A new agro-industry compost as medium for growing baby-leaf lettuce in floating systems

Book Series ar
Acta Horticulturae
  • Volumen: 1227
  • Fecha: 01 January 2018
  • Páginas: 379-386
  • ISSN: 24066168 05677572
  • Source Type: Book Series
  • DOI: 10.17660/ActaHortic.2018.1227.47
  • Document Type: Article
  • Publisher: International Society for Horticultural Science Pastoriestraat Bierbeek 3360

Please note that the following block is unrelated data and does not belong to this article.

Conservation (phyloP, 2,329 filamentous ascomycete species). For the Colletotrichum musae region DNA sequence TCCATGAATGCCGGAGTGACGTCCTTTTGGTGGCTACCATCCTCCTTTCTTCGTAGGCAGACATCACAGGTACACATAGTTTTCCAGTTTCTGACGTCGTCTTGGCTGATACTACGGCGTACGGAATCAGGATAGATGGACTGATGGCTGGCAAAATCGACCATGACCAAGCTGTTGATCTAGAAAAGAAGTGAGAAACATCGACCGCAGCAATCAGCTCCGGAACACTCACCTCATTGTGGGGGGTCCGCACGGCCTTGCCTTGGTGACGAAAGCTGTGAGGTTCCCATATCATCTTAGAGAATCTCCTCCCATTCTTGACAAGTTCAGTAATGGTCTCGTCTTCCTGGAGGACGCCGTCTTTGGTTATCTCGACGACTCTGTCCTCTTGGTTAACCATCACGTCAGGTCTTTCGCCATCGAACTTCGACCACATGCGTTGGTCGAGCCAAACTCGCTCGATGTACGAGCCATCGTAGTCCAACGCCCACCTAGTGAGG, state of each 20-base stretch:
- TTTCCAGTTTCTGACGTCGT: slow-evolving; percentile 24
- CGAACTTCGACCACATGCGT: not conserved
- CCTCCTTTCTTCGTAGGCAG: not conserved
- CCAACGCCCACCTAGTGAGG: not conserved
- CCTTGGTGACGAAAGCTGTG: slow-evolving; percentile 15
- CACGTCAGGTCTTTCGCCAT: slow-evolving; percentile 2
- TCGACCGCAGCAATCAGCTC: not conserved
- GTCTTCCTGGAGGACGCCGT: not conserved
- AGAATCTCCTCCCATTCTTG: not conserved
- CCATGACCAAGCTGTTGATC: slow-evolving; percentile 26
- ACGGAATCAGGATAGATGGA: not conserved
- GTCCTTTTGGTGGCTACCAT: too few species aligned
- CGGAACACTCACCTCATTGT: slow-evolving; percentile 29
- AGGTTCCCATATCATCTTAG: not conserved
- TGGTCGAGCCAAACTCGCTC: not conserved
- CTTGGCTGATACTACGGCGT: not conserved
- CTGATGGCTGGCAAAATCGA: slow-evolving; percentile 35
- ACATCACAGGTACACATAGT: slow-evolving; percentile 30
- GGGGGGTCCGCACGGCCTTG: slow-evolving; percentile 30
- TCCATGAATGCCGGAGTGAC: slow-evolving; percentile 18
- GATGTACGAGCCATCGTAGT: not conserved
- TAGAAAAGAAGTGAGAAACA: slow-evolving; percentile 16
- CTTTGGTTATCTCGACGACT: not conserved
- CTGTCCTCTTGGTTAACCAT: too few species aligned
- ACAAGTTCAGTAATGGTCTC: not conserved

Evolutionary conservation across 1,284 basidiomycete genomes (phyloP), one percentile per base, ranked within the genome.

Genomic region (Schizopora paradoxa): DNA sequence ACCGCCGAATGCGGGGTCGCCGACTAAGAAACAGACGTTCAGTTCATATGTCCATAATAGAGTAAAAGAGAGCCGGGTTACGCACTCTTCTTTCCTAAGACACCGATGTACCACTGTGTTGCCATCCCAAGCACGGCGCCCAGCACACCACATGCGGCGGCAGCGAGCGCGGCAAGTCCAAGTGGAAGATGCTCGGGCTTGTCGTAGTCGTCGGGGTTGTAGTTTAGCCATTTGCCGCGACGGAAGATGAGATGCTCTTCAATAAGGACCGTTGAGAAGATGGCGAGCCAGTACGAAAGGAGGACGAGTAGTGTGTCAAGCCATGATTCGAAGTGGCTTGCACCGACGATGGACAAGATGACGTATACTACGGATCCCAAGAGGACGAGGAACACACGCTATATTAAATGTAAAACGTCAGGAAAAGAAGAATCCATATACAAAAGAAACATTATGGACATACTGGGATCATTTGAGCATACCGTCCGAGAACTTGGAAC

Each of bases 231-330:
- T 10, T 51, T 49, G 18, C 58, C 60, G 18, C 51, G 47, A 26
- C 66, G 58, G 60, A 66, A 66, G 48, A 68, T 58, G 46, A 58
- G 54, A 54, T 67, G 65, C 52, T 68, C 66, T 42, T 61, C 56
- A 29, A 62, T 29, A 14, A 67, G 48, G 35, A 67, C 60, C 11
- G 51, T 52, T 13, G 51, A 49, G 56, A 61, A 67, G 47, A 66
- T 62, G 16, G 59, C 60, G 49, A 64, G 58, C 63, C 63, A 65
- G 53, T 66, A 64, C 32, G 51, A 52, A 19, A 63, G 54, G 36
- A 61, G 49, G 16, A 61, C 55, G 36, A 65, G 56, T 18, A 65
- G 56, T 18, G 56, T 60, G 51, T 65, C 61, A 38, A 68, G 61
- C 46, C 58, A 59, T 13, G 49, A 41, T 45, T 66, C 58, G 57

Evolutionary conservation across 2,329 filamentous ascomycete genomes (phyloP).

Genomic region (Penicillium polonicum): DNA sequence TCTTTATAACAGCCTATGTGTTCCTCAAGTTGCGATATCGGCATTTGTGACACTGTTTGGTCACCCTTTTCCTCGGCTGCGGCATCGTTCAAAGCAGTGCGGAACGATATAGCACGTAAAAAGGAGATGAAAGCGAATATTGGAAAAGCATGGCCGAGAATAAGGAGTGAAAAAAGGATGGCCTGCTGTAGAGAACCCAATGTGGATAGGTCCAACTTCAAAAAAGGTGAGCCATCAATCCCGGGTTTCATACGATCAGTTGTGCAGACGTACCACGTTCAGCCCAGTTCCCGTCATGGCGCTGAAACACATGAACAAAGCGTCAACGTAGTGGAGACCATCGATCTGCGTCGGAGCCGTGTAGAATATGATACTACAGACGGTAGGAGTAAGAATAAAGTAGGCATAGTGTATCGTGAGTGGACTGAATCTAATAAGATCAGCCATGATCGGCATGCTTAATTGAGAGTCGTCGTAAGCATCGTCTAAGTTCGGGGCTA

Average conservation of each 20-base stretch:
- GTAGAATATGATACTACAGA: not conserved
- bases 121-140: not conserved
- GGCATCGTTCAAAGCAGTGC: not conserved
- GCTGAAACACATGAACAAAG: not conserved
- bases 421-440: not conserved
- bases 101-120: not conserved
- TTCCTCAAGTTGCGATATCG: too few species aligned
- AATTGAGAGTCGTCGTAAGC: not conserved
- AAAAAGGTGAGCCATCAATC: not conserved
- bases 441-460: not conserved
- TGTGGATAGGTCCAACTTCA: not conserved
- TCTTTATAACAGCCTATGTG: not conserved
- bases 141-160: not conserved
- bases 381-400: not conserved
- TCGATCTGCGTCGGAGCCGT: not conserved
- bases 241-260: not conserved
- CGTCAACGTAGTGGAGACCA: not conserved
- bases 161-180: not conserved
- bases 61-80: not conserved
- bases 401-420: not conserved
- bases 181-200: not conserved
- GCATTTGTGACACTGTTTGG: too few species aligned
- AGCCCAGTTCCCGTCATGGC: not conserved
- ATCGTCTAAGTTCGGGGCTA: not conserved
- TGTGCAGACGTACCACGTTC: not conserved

© 2018 International Society for Horticultural Science. All Rights Reserved. Many diseases, including damping off, which is caused by fungi such as Pythium spp., can affect the production of small leafy vegetables (baby leaf) in floating systems. Agro-industry composts could be used as an alternative to peat, the traditional substrate in floating systems. More particularly, the use of composts with suppressive effects may help to control these pathogens and reduce the use of chemicals, contributing to a more sustainable production system. The objective of this work was to investigate the suppressive capacity of agroindustry compost (C14) compared with peat in the pathosystem Pythium irregulare-lettuce grown in two types of polystyrene trays (cell plug and styrofloat). The commercial red lettuce cultivar `Antoria¿ was cultivated in an unheated greenhouse covered with thermal polyethylene, while each type of tray (cell plug and styrofloat) contained a different volume of substrate, 31.5 and 32.4 cm3, respectively. When plants were harvested 35 d after sowing, no significant differences were observed in plant growth between peat and compost under non-inoculated conditions. Under inoculated conditions, compost increased plant aerial growth, particularly fresh weight, leaf area and plant height in both types of trays. Plants grown in cell-plug trays were more affected by the pathogen than those grown in styrofloat trays, because of the larger amount of substrate in the other type of tray. The nitrate content was significantly reduced in plants grown in styrofloat trays filled with C14 under inoculated conditions. These results suggest that the compost helped to prevent pathogen infection and promoted lettuce growth in a floating system.

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